Did I know German?

Not before the moment I started teaching German, no. Not actively anyway.

I had had a summer fling with a German girl in 2005. We did speak German some of the time. She said she wished her Dutch was as good as my German.

As a child I had watched the series ‘Ein Fall für zwei.’ With subtitles, but some of it must have stuck.

I remember speaking some German to German tourists on the beach in Belgium when I was a kid.

We had German in highschool. First only one hour a week. I remember not liking it for some reason. I didn’t like anything that year, except video games.

Later we had three hours of German per week.

One year we had a teacher who really tried to teach us some German. Some of it certainly stuck.

Most of our German classes later were more like German history classes, but in Dutch. We did hear some German. I remember we had a lot of hearing comprehension tests.

About 15 years after highschool I – for reasons I don’t really know – started reading books in German. Given my obsession it started with a German book on the American Civil War.

Maybe I realized I could read it easily and I got a taste for more.

I started bingewatching German documentaries. Eight hours in one day was no exception. I understood everything.

When I was asked to teach German I felt my German wasn’t good enough, but something in my personality can be labelled as ‘do first, learn later’, so I accepted.

The students were beginners so there was not much of a problem, but I didn’t feel the ease as when I teach English.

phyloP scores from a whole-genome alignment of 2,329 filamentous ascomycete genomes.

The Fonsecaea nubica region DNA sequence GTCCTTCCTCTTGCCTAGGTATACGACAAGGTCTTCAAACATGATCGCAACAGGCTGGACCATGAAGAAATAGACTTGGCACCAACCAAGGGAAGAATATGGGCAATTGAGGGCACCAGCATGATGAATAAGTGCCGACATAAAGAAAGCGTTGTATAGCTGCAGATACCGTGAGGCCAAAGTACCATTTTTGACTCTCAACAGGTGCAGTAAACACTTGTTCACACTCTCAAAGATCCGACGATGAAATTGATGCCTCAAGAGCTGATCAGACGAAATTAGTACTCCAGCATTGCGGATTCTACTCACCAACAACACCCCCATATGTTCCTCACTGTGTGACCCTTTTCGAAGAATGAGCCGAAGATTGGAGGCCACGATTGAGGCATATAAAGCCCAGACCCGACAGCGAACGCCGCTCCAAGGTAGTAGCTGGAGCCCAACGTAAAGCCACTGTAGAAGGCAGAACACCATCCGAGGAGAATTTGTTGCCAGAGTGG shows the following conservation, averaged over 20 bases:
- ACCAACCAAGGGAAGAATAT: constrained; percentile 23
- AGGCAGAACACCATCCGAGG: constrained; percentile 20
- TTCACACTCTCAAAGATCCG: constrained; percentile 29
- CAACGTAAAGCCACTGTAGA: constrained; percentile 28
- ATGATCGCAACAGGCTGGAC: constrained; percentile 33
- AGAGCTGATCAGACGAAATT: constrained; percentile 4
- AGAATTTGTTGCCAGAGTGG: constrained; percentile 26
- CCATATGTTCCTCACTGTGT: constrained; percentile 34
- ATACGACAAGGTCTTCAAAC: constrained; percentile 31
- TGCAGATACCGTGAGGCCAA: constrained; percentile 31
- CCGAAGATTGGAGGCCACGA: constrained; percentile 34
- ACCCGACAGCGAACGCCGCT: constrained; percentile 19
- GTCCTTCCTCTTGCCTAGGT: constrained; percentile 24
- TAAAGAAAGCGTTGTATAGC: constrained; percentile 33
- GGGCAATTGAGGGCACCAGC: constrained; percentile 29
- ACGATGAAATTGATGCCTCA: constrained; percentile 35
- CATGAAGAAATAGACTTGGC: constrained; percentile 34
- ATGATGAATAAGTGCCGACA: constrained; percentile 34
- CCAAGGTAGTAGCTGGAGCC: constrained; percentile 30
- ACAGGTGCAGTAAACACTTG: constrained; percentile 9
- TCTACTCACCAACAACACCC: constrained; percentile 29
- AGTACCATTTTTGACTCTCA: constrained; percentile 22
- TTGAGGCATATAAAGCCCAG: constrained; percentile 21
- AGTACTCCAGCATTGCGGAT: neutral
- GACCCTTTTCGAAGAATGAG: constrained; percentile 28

Then I accepted to teach a large group.

I forgot to ask which level they had.

They were not beginners.

Several of them had grown up with German speaking grandparents.

I intensified my study of German.

I got the priceless opportunity to talk to a lovely German lady every week. The deal was that she didn’t want to be paid for lessons, but that I could buy her lunch. I took her to the best restaurants I could find in Bratislava, and she totally deserved it and more.

Gradually my German got better.

It still needs a lot of work. I want to be able to walk into a classroom entirely unprepared and teach a lesson in German with no sweat.

The truth is that if I had waited with teaching German until the moment I would be considered perfect at German…. I would never have taught a single class.

If you’re going to wait to be perfect at something before you do it, you’re not going to do much, except study eternally.

I love this quote:

‘You don’t need to see the whole staircase to take the first step.’

I can’t tell you how much faster I have learned by doing rather than by passively studying at home.

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